Plants for Sunny Positions
Very attractive on the sloping ground of the rock garden at all times of the year are certain grasses such as Festuca alpina, F. amethystina, F. glacialis, F. glauca, F. scoparia and other low-growing species as well as certain ornamental thistles, e.g. the Silver Thistle (Carlina acaulis) with its silvery-grey rosettes and other xerophilous plants suitably set out amidst the low, carpeting alpines to break the monotony of a single planting.
Also good for these positions are certain small shrubs such as Cotoneaster and Berberis, and of the small conifers chiefly the prostrate Junipers, such the Common Savin ( juniperus sabina 'Tamariscifolia') and the like.
The best plants for those parts of the rock garden comprising light-colored stones are species with dark green foliage, resistant to sun and drought of course, and for the parts consisting of dark colored stones ones with grey, silvery or grey-green foliage, which, however, must not predominate When the grey-leaved plants spread they make whole carpets and form an effective contrast to the dark stones.
Stone crevices and small spaces in sunny situations are effectively planted with various species of Stone- crop (Sedum) and whole groups of Houseleek (Sempervivum). If there is a situation in full sun which has porous soil with a slight content of lime and an admixture of clay and sand it is possible to successfully cultivate hardy Prickly Pears (Opuntias). There are many more plants commonly grown in the garden that are suitable for planting on slopes and rock gardens in the sun. These include the perennial Pinks (Dianthus), Chalk Plants (Gypsophila), Purple Rock Cress (Aubrieta) Madwort (Alyssum), Thyme (Thymus) and others that flourish and do well in such places.
Shade for the Garden and Rock Garden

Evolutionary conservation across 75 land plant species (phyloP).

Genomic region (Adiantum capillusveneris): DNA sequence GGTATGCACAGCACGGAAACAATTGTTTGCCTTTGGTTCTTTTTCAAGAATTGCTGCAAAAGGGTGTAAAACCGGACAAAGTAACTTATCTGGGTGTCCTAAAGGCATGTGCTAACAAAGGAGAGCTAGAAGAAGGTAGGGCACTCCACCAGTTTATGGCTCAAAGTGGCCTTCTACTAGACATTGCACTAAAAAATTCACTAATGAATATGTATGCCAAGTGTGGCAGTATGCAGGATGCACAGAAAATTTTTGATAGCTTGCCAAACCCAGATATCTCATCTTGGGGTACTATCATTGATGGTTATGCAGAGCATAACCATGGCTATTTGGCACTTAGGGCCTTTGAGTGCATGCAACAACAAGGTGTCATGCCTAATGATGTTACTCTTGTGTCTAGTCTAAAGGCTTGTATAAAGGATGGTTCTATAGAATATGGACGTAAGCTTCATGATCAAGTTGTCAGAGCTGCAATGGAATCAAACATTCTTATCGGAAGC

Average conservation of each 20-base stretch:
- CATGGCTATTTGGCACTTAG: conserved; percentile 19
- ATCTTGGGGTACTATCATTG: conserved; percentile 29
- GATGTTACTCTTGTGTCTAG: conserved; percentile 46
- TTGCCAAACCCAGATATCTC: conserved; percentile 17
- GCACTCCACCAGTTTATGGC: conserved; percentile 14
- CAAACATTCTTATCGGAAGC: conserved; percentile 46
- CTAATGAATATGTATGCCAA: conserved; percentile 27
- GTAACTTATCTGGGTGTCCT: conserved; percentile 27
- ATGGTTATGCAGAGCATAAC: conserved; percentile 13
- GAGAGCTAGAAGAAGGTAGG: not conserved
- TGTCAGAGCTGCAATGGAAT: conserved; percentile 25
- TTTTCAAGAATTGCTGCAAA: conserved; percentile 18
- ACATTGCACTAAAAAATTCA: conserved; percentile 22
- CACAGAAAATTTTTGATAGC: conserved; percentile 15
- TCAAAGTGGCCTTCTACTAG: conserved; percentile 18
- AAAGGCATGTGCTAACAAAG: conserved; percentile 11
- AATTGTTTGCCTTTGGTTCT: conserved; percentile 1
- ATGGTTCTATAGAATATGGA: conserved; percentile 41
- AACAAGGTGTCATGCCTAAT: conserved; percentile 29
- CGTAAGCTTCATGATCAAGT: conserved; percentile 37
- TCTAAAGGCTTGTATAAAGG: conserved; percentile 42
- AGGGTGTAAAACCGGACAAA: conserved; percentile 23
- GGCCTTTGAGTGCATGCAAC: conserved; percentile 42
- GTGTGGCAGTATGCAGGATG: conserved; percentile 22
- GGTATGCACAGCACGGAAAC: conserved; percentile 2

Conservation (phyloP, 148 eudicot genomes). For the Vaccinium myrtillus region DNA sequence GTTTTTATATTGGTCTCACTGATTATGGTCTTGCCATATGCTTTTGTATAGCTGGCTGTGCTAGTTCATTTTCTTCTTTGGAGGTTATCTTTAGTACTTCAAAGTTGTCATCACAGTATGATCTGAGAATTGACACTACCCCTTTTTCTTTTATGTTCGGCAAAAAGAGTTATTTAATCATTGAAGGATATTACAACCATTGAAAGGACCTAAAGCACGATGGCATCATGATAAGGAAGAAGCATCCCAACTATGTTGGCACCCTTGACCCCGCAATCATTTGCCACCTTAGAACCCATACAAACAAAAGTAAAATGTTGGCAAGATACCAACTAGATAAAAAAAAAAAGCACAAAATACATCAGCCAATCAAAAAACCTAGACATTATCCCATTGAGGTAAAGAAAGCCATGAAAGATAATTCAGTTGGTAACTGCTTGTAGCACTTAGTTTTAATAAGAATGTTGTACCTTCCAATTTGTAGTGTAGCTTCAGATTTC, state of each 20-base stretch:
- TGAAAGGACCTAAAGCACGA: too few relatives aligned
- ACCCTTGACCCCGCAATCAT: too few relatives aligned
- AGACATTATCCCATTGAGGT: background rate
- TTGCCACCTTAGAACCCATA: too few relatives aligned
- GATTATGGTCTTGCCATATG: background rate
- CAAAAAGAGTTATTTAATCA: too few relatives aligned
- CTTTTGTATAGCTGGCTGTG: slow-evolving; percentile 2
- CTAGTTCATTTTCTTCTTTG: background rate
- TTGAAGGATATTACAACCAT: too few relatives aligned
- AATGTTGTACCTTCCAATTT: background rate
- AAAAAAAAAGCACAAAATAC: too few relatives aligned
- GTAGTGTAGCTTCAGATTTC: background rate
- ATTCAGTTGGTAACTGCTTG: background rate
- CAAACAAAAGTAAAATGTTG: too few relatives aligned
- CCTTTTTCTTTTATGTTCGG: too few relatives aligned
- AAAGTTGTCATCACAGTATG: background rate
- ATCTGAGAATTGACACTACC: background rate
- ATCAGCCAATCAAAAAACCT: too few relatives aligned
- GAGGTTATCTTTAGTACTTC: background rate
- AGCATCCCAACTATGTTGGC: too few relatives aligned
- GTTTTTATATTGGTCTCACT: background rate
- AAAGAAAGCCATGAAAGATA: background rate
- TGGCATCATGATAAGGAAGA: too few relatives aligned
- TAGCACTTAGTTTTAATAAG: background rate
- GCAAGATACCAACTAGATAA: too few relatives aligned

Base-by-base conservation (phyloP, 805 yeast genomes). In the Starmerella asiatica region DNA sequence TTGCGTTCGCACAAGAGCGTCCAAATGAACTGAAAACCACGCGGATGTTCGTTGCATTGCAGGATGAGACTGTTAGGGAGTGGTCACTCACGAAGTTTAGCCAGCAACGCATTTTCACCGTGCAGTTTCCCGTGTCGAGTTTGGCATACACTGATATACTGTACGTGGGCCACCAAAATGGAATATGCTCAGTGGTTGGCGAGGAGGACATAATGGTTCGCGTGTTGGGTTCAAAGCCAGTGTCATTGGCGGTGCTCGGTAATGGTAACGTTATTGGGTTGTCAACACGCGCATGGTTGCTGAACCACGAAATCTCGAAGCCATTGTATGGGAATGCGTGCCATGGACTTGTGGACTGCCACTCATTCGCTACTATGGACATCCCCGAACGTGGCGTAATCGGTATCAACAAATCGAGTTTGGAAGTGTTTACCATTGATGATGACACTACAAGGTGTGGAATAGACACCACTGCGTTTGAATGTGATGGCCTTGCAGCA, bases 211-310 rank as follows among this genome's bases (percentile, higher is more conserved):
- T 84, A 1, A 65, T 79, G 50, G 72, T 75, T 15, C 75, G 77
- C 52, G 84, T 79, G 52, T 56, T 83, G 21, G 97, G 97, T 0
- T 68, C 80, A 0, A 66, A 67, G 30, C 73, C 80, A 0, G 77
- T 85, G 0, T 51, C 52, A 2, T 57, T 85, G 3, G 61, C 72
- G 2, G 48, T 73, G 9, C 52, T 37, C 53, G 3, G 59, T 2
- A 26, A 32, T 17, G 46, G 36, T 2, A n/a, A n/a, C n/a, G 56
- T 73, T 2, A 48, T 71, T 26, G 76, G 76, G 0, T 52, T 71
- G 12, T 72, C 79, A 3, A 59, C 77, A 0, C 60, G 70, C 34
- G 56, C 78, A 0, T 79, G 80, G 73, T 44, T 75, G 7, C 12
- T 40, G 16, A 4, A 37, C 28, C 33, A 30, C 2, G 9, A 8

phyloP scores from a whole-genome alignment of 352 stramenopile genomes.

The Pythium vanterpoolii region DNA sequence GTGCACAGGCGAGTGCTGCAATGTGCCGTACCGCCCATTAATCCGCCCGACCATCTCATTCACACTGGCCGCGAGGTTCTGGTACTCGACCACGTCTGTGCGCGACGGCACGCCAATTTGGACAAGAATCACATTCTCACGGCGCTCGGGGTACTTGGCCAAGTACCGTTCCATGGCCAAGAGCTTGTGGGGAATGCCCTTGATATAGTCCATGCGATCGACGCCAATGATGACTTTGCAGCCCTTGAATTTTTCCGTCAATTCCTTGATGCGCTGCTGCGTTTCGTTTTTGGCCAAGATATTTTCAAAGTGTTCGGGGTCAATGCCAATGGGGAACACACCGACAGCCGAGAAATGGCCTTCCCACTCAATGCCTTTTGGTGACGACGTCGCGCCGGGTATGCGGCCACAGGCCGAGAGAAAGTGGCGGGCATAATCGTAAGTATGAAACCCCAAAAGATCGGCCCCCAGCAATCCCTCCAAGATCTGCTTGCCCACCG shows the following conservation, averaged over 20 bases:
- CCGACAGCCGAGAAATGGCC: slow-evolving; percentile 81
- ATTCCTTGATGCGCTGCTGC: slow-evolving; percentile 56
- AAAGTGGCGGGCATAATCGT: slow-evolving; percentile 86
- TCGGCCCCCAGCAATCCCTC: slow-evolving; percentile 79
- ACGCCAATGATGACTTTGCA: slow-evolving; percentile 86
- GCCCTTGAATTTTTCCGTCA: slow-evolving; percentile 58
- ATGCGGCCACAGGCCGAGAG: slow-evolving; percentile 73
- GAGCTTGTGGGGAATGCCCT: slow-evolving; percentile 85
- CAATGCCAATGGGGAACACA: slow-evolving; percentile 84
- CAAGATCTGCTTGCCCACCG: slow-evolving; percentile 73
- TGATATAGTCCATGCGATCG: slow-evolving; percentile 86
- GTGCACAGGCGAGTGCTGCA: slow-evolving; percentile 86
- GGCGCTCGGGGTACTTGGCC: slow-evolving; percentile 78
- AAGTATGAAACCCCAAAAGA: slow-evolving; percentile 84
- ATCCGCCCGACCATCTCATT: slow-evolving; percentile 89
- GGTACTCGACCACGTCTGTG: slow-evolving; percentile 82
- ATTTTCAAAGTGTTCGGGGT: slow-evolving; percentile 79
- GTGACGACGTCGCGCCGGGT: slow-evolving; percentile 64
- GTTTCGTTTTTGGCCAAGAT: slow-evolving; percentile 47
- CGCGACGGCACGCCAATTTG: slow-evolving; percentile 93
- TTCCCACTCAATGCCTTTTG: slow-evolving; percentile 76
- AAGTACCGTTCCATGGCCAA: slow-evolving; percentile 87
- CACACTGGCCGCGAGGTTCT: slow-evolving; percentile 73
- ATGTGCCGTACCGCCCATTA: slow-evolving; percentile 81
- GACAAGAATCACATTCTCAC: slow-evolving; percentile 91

Some gardens, especially old well established ones, have many shaded places, which can be used to advantage for plants that either like partial shade or else tolerate complete shade very well. The degree of shade varies, and in order to select the most suitable species for the given spot it is necessary to assess the shade correctly, both as to density and duration, for the latter also has considerable influence on the growth of the plant.
The soil in these shady situations can always be improved; it is even possible to achieve a sufficiently thick layer of humus. Certain older trees, such as Elms, Ashes, Birches and Maples, however, soon spread their roots even in this layer of loose soil thus using up the moisture and food material it contains, leaving only slight nourishment for the small plants and causing poor growth and tiny flowers.
It is interesting that almost all the so-called shade- loving plants like some light and their growth endeavors to reach it. The well known Ivy (Hedera helix), for instance, although planted in the shade always tries to climb upward towards the light, where it spreads its blossoms. The beautiful Clematis alpina of the European Alps and C. macropetala of the Himalayas, both love shade on their roots but grow towards the light and thrive best and flower in full sun.
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